“These best in class treatment facilities in Denver have nothing to do with national immigration policies, yet politically-motivated activists and council members chose to intentionally share false information about our parent company’s more than 30-year record as a government service provider and overlooked the needs of Denver residents whose voice is so often ignored – those trying to successfully re-integrate into the community. Contrary to the deliberate mischaracterizations, our parent company’s ICE processing centers are not overcrowded, have never housed unaccompanied minors, and provide the safest and most humane residential care possible.”
CoreCivic and GEO Group run a total of six halfway houses in Denver and house over 500 individuals transitioning out of Denver County Jail or state prisons. Locally owned Independence House and the University of Colorado operate the city's four other halfway houses, rounding out the total number of individuals utilizing such services to about 700.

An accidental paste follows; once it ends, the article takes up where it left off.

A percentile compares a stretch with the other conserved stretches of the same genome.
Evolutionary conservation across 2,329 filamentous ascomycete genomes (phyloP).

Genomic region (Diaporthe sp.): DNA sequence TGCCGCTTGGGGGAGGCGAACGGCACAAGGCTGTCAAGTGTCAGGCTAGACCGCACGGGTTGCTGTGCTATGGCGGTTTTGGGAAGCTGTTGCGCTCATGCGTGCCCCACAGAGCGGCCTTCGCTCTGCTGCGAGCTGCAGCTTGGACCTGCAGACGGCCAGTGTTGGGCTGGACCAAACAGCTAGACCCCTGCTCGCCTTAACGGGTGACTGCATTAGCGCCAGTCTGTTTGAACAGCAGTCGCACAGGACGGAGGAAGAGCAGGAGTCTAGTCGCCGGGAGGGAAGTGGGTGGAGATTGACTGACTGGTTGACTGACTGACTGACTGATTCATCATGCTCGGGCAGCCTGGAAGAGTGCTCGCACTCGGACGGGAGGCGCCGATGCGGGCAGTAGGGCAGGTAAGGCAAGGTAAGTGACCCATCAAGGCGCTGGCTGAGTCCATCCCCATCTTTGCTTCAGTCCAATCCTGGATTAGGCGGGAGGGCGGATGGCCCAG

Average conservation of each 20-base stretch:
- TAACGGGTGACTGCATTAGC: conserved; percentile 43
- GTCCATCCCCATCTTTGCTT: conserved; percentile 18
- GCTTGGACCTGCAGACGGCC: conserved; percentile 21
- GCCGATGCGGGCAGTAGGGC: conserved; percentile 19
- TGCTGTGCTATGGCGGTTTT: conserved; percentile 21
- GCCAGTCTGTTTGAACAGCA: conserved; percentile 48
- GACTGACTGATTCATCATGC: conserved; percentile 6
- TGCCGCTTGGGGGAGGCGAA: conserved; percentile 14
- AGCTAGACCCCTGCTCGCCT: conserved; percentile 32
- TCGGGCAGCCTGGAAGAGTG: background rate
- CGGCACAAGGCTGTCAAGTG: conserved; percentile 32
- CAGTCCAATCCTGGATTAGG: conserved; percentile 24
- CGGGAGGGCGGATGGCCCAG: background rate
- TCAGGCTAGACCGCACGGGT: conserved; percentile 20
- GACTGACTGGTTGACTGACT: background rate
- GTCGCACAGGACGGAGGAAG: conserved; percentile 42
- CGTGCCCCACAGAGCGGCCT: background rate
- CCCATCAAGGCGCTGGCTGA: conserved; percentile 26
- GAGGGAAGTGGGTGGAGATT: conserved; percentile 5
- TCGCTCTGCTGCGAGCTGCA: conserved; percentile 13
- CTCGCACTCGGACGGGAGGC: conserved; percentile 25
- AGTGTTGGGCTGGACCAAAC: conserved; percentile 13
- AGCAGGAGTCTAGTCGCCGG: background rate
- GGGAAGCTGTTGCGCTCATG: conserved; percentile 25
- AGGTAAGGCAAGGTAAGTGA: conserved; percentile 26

It's likely that the private prison companies would have received the new contracts had it not been for Councilwoman Candi CdeBaca, who called out the deals for further discussion and a vote.
"I believe we shouldn’t be investing in organizations that are perpetuating harm," CdeBaca told Westword in the days leading up to the vote.
Over fifteen members of the public, including criminal justice reform experts, joined CdeBaca in opposing the contracts and spoke at the city council meeting.
"We've got to quit feeding the beast of for-profit in our criminal justice system," said Denise Maes, policy director at the ACLU of Colorado. "You, the City and County of Denver, can run your own community corrections program, and, by God, I'm sure you’ll do it far better."